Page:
I find it ironic how we, as transgender folks, fight through all the shit, stigma, and strait-jackets of the gender binary, only to be bound by other aspects of binaries found in our culture, often times fueled by our ego as it doesn’t like uncertainty, fear, and shame.
Which is why, for me, transcending my ego is a top priority. I am onto my ego now, and I’m trying to be more conscious and aware, to be more in the present moment to dissolve my ego.
I recently got a text message and phone call from an ex-girlfriend, Amy. We met in graduate school and dated for over 2 years, and even after we broke up, we still saw each other intimately for a few more years.
Our relationship was incredibly intense, and I can say the duration of our relationship was one of the most painful yet educational segments of my life.
We occasional still keep in touch, but prior to this text I received on Christmas, we hadn’t talked in about 18 months.
We ended up talking on the phone for 30 minutes, and caught up with one another, and I realized there was still a spark there between the two of us. The only caveat was I hadn’t told her about my gender transition, so for the entire time we were talking, she was still referring to me with my old name and what she thought was the correct gender pronoun.
She suggested we meet up for lunch, and hinted that she still loves me, and that I will always have a special place in her heart. I told her I still thought of her quite fondly from time to time.
“Great,” she said. “We should definitely meet up then!”
“You wouldn’t want to meet up with me now….I’ve changed a lot…” I said to her, hoping to dash her spirit.
“Change is good. What could possibly have changed so much that you can’t even do a simple lunch with me?”
Despite the fact that she had expressed bigotry towards gays and lesbians, I knew with 100% certainty that my hesitancy to tell her I was now living as a woman had nothing to do with her views on GLBT people and everything to do with my shame gremlins.
“What if she never wants to talk to me again? What if she thinks I’m sick?” My ego began coughing up countless “what if” scenarios to dissuade me from telling Amy.
My ego went on: Or if I did want to meet up with her, perhaps cutting my hair and de-transitioning would be the only option?
So I just pulled a tranny move: I did nothing.
I was not clear about explaining my current life status with her, and I also stood my ground on justifying the reasons I didn’t need to tell her. “I’m finally happy, and it’s none of her business anyway. She doesn’t need to know,” I would say to myself, trying to avoid being vulnerable.
Yet, I still struggled with the fact that I felt stuck. If I truly believed that she didn’t need to know, or if I was okay with losing touch with her, I would have felt okay and have been able to move on upon arriving at that decision.
The very fact that I still wanted to control what she thought about GLBT people and cared about her potential reaction clearly indicated that I wasn’t willing to cut my losses. The very root of my behavior where I wasn’t letting go was being implemented by me holding off on making the one step forward that would have forced me to release control of the past. The choice I had made to not tell Amy, in essence, was the very obstacle blocking me from letting go of our shared past.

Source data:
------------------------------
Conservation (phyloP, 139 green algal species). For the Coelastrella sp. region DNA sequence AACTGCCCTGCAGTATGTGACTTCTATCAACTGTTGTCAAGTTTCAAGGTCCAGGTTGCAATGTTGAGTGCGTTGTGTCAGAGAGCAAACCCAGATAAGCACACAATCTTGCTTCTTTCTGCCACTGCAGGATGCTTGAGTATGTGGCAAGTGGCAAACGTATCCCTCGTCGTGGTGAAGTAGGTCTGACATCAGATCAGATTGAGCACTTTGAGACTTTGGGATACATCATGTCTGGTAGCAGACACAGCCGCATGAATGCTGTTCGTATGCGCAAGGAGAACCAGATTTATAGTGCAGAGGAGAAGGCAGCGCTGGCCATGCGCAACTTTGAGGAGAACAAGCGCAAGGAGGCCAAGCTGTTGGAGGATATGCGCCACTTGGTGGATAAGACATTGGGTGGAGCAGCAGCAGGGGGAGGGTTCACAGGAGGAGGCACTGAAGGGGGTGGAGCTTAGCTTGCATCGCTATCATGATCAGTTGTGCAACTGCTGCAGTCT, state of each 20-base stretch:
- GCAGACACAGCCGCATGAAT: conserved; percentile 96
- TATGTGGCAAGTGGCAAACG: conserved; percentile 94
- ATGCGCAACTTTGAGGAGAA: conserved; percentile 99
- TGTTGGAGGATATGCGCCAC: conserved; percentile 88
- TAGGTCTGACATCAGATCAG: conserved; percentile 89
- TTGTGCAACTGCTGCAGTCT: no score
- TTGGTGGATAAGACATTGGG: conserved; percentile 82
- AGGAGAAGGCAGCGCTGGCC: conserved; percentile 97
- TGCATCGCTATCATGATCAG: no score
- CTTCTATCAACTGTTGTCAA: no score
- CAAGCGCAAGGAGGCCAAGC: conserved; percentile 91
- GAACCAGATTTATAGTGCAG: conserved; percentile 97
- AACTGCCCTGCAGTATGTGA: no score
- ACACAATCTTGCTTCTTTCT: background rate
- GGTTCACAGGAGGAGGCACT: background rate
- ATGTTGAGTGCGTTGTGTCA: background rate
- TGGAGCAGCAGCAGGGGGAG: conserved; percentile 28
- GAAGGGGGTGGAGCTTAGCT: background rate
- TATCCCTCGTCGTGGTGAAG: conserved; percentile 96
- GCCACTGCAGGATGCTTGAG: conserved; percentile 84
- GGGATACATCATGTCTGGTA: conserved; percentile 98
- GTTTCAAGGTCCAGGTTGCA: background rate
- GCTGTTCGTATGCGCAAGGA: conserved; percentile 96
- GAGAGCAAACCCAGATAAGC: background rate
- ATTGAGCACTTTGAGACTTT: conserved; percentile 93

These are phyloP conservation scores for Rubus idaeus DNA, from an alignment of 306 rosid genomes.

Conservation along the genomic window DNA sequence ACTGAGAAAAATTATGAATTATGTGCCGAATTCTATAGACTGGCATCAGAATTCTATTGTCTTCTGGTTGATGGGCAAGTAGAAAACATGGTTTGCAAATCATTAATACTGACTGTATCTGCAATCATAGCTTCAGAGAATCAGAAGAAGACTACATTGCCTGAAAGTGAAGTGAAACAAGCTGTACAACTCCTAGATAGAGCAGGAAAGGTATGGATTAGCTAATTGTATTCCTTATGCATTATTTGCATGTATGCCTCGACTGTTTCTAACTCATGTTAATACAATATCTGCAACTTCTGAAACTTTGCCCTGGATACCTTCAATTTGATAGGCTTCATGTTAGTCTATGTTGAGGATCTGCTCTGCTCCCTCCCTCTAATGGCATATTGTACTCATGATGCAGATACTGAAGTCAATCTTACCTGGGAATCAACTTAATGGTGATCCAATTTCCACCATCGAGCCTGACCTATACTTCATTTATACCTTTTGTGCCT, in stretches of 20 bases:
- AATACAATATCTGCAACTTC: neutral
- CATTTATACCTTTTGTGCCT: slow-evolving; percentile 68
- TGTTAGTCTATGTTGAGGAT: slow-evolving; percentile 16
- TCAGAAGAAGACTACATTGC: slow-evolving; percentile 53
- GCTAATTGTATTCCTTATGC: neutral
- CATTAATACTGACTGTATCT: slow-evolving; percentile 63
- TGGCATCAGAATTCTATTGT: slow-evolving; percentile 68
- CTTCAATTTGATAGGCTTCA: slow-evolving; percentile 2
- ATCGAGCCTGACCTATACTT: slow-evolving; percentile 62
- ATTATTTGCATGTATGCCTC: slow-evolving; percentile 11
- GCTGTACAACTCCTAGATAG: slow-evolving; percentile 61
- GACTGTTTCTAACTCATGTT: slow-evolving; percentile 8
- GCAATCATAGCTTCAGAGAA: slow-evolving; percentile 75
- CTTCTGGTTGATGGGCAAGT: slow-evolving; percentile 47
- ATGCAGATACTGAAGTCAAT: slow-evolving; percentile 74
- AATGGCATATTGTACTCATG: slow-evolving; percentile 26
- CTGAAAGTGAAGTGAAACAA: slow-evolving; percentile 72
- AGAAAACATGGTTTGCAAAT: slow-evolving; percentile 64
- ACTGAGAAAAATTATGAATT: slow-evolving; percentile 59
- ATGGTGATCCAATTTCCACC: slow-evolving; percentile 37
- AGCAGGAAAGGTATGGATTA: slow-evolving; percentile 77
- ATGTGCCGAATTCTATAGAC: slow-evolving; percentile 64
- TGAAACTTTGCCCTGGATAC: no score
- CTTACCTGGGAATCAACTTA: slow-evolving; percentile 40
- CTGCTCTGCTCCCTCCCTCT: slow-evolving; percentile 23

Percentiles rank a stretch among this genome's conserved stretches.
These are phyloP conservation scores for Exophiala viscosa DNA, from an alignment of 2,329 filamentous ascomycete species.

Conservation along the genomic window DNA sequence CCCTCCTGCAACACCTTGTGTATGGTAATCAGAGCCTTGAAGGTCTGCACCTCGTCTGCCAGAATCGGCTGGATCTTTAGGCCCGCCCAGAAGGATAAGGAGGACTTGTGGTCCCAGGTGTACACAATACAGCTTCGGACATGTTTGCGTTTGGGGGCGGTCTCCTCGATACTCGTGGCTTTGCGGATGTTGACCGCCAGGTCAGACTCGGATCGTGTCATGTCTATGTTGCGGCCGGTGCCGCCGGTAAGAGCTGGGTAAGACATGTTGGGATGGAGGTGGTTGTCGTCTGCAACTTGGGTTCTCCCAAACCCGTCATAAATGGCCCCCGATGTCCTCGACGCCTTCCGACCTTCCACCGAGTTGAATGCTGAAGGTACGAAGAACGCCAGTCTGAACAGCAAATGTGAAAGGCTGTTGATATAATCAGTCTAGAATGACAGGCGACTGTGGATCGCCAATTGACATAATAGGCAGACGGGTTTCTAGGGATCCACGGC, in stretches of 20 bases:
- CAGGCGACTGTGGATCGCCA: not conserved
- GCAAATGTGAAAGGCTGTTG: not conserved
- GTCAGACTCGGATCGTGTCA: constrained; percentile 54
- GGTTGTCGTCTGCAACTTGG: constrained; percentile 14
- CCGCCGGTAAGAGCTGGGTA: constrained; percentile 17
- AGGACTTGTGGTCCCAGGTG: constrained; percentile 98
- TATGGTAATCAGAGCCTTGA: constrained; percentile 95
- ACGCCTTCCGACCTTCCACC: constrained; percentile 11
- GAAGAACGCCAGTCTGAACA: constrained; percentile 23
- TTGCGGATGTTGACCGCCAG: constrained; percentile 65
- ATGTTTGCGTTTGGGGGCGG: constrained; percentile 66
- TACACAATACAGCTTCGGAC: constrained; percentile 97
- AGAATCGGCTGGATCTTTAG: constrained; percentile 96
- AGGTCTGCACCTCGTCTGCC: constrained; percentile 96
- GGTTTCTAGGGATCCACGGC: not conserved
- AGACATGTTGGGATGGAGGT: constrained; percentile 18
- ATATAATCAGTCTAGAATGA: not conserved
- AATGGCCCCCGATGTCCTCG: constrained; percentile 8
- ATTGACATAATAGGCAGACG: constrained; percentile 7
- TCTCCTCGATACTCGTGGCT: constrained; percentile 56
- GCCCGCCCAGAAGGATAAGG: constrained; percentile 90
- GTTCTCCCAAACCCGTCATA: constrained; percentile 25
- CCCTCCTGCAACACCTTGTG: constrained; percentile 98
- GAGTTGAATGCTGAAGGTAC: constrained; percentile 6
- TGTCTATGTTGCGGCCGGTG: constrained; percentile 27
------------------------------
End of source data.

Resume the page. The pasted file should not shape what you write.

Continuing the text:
I was too afraid to feel vulnerable.
So what made Amy so different than other friends and coworkers that I told about my transgender history?
She is also from a Chinese background. She knew all of my buttons, and my history, inside and out. She was much more of a threat than other candidates, given her baseline knowledge of me.
And I finally acknowledged to myself that if I couldn’t be calm about this decision, then moving forward was something I would have to do at some point.
I realized what was exhausting wasn’t the fact that I had work to do, and to do the work; it was anticipation of doing the work and procrastination. It was beating myself up and trying to pull Houdini after Houdini in getting out of the necessary work, and exhaustion was running on the hamster wheel and not facing the necessary steps to grow.
Often times I would have knowledge or clarity about a certain issue or struggle, but my lack of practice would occasionally lead me to make poor choices, where I would watch my ego bully me into placing what I already knew weren’t binary aspects about myself into binary categories and boxes….or what I called shaving the radish endlessly.
So what can I do in the future to lessen the anxiety and tail chasing from my ego wanting to sort binaries? Understand that self actualizing and integrating isn’t always comfortable, but that doesn’t mean I have to know the results beforehand and fear the unknown. To acknowledge that most of my amazing experiences were all completely different than what I had planned or anticipated, and most importantly….to enjoy the journey rather than seek the destination.
And after all this tail chasing, Amy not only reacted in a nonchalant manner to my updated womanly pictures, but she also asked if we could get together for lunch this Saturday so she could see how beautiful I am in person now that I’m living as myself.
Smack my head.